##### volume **II:** Synopsis

#### page 3:

### Naming

At the root of
language is naming. '*. . . from the soil Yahweh God fashioned all the
wild beasts and all the birds of heaven. . . . The man gave names to
all the cattle, all the birds of heaven and all the wild beasts.*'
Genesis 2.19-20.
Naming yields immense power, since for many purposes we no longer
have to move things, which may be heavy and dangerous, to express
ourselves, merely their names. Genesis

Naming establishes a correspondence between a two entities. Often these entities are a word and a thing or action, but in the most general view, we may name anything with anything. This is possible in our Universe because every observable event is unique even though it may have elements in common with other events. Behind the events, the quantum no-cloning theorem tells, us every quantum state in the Universe is also unique. No cloning theorem - Wikipedia

All that naming requires is a fixed correspondence which enables one thing to stand for another. So my name means me and I mean my name, in the sense that when I walk into a room, someone prompted by my presence may say my name.

Usually we think of the name as the simpler of the two corresponding things. So while I am an unbelievably complex biological entity, my name may be embodied in a few micrograms of ink or a tiny quantity of sound energy.

Naming creates new world or spaces. Whereas once there was just the world of plants, now we have created a 'plant name space' which serves as a foundation for all our talk about plants. In the abstract way we understand it here, naming is the root of imagination. Council of Heads of Australiasian Herbaria

We save a considerable amount of time and energy (and thereby gain fitness) by using names rather than things in our imaginative manipulations of the world. Truly, talk is cheap, thought even cheaper.

In English grammar, we call the names of things nouns, and the names of actions verbs, and these two classes of words, together with all sorts of modifiers, go to make up our language. So 'the boy killed the cat' gives us a clear representation of a certain class of event. More specifically, 'John killed Tigger' narrows the field down to the interaction of a particular boy with a particular cat.

We call the correspondence between name and named meaning. Mathematics has a more general concept, mapping, to cover the same idea. The idea is intuitive. Each point in a geographic map corresponds to some point on the surface of the earth, and vice versa. We create a mapping between two mathematical structures when we establish correspondences between named points in the structures. Map (mathematics) - Wikipedia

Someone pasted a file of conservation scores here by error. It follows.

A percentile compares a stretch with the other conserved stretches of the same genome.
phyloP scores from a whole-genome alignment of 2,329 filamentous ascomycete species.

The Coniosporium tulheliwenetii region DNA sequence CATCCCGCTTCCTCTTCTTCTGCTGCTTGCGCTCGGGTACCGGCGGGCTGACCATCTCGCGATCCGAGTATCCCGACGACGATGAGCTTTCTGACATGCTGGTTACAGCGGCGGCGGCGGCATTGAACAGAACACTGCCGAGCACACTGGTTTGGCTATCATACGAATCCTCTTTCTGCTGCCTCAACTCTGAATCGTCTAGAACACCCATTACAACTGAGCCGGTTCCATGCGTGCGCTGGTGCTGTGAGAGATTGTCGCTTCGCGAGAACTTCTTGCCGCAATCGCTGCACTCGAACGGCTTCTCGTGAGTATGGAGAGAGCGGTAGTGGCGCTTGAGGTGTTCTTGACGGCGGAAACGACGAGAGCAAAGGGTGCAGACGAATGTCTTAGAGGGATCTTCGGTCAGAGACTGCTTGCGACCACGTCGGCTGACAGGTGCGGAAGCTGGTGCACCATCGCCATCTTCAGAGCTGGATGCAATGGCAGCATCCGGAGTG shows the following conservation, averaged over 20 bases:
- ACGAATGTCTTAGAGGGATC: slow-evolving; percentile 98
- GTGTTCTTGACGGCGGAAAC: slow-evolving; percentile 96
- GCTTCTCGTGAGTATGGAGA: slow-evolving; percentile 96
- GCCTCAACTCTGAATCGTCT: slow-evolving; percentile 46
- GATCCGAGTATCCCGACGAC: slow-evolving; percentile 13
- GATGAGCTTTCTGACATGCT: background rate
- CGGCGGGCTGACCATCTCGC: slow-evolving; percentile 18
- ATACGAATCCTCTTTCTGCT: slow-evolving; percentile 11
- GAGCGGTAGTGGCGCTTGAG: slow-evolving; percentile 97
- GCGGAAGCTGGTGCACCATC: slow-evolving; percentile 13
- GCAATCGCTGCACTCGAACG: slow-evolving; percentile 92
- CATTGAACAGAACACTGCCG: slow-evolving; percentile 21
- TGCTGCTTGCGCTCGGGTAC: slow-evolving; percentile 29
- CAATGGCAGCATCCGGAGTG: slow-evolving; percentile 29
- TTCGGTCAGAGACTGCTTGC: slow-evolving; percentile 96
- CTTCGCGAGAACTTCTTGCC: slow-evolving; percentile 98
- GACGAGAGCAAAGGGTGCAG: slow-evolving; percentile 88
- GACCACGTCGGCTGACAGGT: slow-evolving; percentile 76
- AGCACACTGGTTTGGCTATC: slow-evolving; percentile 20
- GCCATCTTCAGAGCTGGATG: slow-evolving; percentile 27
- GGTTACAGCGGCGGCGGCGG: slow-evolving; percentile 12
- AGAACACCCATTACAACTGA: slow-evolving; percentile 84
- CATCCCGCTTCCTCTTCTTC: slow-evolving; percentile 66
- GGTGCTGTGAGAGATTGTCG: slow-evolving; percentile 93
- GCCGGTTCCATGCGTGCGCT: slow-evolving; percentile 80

A natural language is sufficient to describe everything that happens in a natural world. So we can say a mapping exists between the language and the world. Our minds embody this mapping, so that we can observe a situation and describe it in our language. We also embody the inverse mapping, whereby we observe a piece of natural language and act it out or imagine it acted out in the natural world.

The true complexity of the world very quickly exhausts natural language. To name the millions of species, chemical compounds, stars, minerals and all the other things that scientists encounter, special technical names must be introduced. To deal with the task of naming everything, we turn to mathematics. Chemical nomenclature - Wikipedia

Mathematical language feeds upon itself, so that it may grow large enough to describe everything that happens in any possible world. One version of this language is set theory invented by Georg Cantor. We can use set theory to develop transfinite numbers, an unbounded collection of names with which we can approach the immensity of God or the Universe. Transfinite numbers - Wikipedia, Set theory - Wikipedia, Jech

Science proceeds by modelling aspects of the world. We begin by naming all the elements of interest, and then try to create relationships between the names that match the relationships between the things named. One of the simplest approaches to modelling is arithmetic. We assign numbers to sets of objects like mobs of sheep and bags of beans. Then we can use arithmetic to determine the numbers which will result when we add, subtract, multiply or divide the sets. Provided we do not make mistakes in our counting, we find that this works perfectly, giving us a sound scientific basis for accountancy in all its forms. Arithmetic - Wikipedia

Arithmetic is a simple mathematical language and yet is leads to the the deep mathematical and logical theories developed by Gö and Turing. Naming is also the foundation of our much more complex natural and scientific languages, to which we turn next. Alan Turing - Wikipedia, Kurt Gödel - Wikipedia

[revised 26 March 2013]